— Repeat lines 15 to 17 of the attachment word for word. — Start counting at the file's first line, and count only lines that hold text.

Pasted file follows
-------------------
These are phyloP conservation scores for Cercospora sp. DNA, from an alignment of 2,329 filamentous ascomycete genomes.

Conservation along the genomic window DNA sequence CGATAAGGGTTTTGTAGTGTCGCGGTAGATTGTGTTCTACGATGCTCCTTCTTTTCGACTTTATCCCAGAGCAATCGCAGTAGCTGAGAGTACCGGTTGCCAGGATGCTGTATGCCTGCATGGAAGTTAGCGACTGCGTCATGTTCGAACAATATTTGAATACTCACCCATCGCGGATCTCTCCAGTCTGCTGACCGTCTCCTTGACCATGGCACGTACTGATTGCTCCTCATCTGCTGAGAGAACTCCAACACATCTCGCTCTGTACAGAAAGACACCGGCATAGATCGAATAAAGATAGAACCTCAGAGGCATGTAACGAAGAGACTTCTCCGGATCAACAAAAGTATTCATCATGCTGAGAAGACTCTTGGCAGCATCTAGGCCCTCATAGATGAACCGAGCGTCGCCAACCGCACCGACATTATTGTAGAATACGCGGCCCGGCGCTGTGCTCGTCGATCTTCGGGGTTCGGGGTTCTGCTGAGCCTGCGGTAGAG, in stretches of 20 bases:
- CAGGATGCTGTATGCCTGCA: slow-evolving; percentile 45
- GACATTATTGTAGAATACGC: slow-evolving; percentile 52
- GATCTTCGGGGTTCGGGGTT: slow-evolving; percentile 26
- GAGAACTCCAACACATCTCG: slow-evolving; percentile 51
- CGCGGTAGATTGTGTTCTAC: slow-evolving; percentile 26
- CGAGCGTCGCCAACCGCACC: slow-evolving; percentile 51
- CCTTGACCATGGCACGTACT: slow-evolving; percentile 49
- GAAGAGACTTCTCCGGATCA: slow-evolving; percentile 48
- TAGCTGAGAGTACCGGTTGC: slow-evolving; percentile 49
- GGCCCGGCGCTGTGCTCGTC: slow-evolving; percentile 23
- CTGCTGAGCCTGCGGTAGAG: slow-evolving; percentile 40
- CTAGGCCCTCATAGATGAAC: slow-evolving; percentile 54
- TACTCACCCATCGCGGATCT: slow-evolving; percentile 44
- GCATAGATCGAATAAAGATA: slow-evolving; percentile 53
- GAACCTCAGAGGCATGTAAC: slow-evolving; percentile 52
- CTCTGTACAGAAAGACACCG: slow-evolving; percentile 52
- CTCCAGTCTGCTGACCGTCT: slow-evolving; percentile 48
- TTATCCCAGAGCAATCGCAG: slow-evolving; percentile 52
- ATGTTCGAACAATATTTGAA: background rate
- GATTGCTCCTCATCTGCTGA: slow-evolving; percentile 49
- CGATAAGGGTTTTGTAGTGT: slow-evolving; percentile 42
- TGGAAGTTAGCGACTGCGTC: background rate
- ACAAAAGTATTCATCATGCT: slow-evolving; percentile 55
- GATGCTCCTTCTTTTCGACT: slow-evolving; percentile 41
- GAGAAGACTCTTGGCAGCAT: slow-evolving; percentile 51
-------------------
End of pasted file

- TACTCACCCATCGCGGATCT: slow-evolving; percentile 44
- GCATAGATCGAATAAAGATA: slow-evolving; percentile 53
- GAACCTCAGAGGCATGTAAC: slow-evolving; percentile 52